NOAA, the Commonwealth of Puerto Rico, and the Trust for Public Land announced Wednesday that 152 acres east of San Juan have been added to the San Miguel Natural Reserve to help compensate the public for lost recreational beach use and injured natural resources for an extended period after the Berman Oil Spill on Jan. 7, 1994.
|The 422 acre San Miguel Natural Reserve protects beachfront habitat for fish, turtles and birds on 15th anniversary of a major oil spill which occurred near San Juan in 1994|
"Expanding this coastal treasure of beach, mangroves, wetlands and forests protects the health of our coasts and provides the people of Puerto Rico with a wonderful place to swim, fish, hike and enjoy the beauty of the ocean,” said NOAA's Office of Habitat Conservation Director Patricia Montanio said in a written statement.
The San Miguel Natural Reserve is a mosaic of coastal habitats including near shore coral reefs, more than a mile of beachfront, intertidal areas, wetlands, coastal dry forests, mangroves, the confluence of two rivers, and the remnants of a 19th century hacienda used for sugar cane farming. The reserve is home to 16 federally listed threatened and endangered species, including the endangered leatherback turtle which nests here.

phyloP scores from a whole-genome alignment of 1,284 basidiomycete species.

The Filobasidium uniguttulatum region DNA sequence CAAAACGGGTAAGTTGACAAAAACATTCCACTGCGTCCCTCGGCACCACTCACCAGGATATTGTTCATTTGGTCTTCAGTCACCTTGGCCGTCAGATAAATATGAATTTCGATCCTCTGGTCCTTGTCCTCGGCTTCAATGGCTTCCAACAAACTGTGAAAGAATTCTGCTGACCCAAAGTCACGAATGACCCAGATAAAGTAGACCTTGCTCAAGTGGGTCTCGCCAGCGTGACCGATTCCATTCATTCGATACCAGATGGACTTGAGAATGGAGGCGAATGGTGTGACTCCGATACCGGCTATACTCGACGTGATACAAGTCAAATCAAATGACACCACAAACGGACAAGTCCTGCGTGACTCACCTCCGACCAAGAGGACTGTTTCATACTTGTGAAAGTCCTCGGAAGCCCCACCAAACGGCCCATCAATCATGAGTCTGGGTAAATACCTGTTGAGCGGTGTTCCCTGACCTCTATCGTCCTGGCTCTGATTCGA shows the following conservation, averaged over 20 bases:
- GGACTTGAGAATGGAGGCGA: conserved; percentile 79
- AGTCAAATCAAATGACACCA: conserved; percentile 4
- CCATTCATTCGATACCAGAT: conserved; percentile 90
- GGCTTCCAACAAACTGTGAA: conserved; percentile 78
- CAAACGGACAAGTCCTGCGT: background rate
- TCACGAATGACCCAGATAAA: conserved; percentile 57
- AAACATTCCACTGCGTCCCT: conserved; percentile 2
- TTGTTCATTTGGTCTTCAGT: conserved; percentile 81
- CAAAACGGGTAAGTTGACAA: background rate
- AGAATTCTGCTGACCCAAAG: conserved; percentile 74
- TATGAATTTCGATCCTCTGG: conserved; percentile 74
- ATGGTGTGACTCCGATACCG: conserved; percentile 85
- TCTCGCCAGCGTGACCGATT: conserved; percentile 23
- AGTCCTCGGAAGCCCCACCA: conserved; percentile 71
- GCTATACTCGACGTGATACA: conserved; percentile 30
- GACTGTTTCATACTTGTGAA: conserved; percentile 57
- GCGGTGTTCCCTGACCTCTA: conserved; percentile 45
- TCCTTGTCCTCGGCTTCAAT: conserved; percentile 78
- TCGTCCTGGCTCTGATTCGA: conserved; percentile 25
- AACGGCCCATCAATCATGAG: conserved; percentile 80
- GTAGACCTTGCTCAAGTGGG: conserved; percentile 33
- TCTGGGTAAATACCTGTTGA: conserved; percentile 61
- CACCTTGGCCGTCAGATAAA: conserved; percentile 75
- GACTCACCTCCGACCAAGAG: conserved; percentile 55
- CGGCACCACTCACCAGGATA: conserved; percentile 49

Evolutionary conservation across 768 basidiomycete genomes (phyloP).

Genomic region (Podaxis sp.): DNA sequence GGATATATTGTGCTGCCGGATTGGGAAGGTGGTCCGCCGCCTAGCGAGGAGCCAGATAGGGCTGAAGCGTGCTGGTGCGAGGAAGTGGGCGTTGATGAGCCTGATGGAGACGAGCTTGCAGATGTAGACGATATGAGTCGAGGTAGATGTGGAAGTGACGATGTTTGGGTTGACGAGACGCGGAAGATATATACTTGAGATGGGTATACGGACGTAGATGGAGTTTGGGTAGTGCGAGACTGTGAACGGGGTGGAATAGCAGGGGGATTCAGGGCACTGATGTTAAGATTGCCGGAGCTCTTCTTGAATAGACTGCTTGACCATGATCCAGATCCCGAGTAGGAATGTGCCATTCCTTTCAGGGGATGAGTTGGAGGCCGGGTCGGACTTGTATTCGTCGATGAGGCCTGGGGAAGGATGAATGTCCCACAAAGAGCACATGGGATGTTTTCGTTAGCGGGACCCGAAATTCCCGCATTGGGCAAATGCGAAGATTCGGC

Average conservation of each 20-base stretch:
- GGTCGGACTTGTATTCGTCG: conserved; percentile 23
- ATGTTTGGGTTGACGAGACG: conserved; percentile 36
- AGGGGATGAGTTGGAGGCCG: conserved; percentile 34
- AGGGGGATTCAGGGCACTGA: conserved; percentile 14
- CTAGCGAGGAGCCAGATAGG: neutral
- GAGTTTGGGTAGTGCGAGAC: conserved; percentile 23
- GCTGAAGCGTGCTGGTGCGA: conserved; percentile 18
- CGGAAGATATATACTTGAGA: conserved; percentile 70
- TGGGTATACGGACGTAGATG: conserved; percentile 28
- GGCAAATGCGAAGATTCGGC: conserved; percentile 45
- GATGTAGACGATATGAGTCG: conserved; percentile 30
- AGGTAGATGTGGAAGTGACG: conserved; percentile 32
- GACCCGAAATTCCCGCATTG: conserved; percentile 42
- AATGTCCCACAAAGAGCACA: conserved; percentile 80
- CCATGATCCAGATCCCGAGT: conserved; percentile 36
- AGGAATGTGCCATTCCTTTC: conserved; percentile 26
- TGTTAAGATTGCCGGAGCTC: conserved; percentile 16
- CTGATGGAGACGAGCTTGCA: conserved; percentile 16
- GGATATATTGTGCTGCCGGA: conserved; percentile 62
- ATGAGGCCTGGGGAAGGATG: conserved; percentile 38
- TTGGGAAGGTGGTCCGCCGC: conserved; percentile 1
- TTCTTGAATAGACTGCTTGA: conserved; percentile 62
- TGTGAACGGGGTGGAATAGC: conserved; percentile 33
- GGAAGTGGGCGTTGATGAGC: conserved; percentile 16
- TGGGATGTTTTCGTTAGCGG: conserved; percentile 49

"Preserving this site provides a continuous stretch of protected coastal shoreline, preventing the fragmentation of critical habitat,” Trust for Public Land's Puerto Rico Project Manager Mildred Ramos Majoros said. “It also ensures that publicly accessible coastal lands and waters are not privately developed and will continue to provide recreational areas to boat, swim, and fish."
|Beach at San Miguel Natural Reserve|
The 1994 spill occurred when the Morris J. Berman, a 302-foot-long, 90-foot-wide barge, carrying 1.5 million gallons of number six fuel oil, ran aground near San Juan, releasing nearly a million gallons of oil into coastal waters.
Other projects including creation of a coral reef trail and restoration of several historic forts in San Juan that were damaged in the spill are also pending.
"NOAA understands and predicts changes in the Earth's environment, from the depths of the ocean to the surface of the sun, and conserves and manages our coastal and marine resources," Ramos Majoros said.
Author: María Miranda Sierra
Source: Caribbean Net News